When I was a Student Teacher...
the winter holiday break coming to an end, I'm mentally preparing myself for my
newest venture as a school-based SLP -- the role of a cooperating teacher! As I
had mentioned in a previous
blog, from 1/3/12 through 3/9/12, I'll have a graduate student extern.
I had also mentioned, this is a first time experience for me! Graduate student
extern, student teacher, whatever you want to call it -- I'll be referring to
the position as "student teacher" for consistency's sake in my blogs.
Regardless of where we are in our current careers, we've all been there --
maybe it was only a few years ago, maybe it was over 20 years ago, or in my
case, some time in between.
about having a student teacher has caused me to reflect back upon my own student
teaching experiences, which I hadn't thought of in several years. I actually
had four different student teaching experiences during my education (twice as
an undergrad since at the time in my state, you could be an SLP in the schools
with only a BS, Ed -- and of course twice in grad school).
experience was vastly different for me. Some experiences were more positive for
me than others. One thing the experiences all had in common: I learned things
that I am still using in my job today!
written a brief blurb about each experience and a few of the things I picked up
on during these experiences that I'm still using as part of my work as a
Undergrad - Public school:
Although I had a great cooperating teacher (who is still a school-based SLP for
the same district in which I student-taught), I didn't enjoy many aspects of
this experience (crazy caseload, scheduling difficulties, being itinerant,
paperwork!). I always said to myself that I'd never be a school-based SLP -- funny how things work out, isn't it?
So for all of you student teachers out that who think you'll never work in a
school, never say never!
What I learned:
The joys of bingo stamps - easy to use with a
variety of activities - and kids love them!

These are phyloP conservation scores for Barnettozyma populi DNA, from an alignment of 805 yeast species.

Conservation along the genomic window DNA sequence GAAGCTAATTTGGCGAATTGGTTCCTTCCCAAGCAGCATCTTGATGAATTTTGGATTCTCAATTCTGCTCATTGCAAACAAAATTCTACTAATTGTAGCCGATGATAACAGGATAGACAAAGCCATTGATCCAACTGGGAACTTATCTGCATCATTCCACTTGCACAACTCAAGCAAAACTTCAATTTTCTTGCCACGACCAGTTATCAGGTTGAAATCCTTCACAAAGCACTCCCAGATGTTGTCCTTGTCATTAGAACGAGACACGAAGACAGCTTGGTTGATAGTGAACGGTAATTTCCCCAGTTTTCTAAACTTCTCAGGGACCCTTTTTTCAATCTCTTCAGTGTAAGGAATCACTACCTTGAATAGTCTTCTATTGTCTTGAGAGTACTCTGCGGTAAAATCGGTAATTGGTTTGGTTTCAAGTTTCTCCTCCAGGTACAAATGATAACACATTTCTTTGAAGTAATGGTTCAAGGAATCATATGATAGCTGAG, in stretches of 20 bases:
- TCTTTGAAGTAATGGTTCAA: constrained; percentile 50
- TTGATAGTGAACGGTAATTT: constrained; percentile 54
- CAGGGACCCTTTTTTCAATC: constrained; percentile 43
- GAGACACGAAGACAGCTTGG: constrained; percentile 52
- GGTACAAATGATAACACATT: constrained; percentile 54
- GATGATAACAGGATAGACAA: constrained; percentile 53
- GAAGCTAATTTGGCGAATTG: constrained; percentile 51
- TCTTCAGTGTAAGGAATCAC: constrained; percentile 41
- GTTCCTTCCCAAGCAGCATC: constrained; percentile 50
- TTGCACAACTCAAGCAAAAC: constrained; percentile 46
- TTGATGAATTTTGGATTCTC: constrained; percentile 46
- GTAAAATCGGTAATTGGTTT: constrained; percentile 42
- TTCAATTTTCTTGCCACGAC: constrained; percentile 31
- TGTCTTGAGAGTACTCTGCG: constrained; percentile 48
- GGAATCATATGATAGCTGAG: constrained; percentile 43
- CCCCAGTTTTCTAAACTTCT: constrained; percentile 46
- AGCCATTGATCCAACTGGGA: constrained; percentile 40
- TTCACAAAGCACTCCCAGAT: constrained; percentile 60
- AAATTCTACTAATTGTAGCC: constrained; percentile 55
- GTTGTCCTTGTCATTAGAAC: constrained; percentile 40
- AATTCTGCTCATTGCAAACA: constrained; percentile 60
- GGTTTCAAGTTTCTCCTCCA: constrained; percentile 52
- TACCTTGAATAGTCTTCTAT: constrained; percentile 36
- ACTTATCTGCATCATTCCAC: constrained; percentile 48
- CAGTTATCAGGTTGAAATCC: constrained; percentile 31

Travel-sized Crocodile Dentist is the best game
Use the phone to call kids to come for speech
instead of hiking around the entire building looking for them.
Undergrad - Early intervention setting: I loved
this assignment the best out of all four experiences. I always thought I'd be
doing E.I. forever after this experience. I worked in an integrated preschool
setting with students with a variety of disabilities. It was my first
experience with children with autism, cerebral palsy and Down syndrome.
What I learned:
Don't be afraid to try something different with
students if what you've been doing isn't working.
Use of push-in whole group language lessons.
Students are motivated by technology!
OTs, PTs and music therapists can be valuable allies
when working with students -- especially during co-treatment!
Grad school - Early intervention setting: In this
setting I worked in preschool classrooms with students with moderate
disabilities (e.g., hearing impairments, cerebral palsy, autism spectrum) and
had preschool-aged students whose parents brought them to the school for
"traditional" pull-out articulation and language therapy.
What I learned:
Language occurs every day, all day long including
at circle time, lunch, free play, and snack. Push-in intervention can occur
during any/all of these time slots.
Everyone needs to work together to promote language
and carryover - the SLP, the classroom teachers, and the aides.
The use of literacy and literacy activities during
articulation and language intervention.
Grad school - Inpatient rehabilitation facility: I
always knew I wanted to work in pediatrics. I never had any interest in geriatrics,
though I had to do an adult assignment to get my hours for ASHA certification.
In the long run, this experience benefitted me greatly -- it led to my first
job! Coincidentally, two weeks after completing this assignment (and graduating
with my master's) one of the SLPs in the pediatric outpatient facility down the
street (owned by the same company) was going on maternity leave, and I got
hired for the position (which I loved!).
What I learned:
Even if the assignment isn't your "favorite," do
you best and learn as much as you can. You never know what can happen or where
the experience may lead you.
Insurance companies dictate care all too often.
Families play an integral role in patient recovery.
The blue dye that is used with dysphagia patients
does NOT come out of clothing!
love to hear about your student teaching experiences. Did you enjoy your time
in the public schools? What did you learn that you still are using today? Feel
free to comment on ADVANCE's blog page or Facebook page!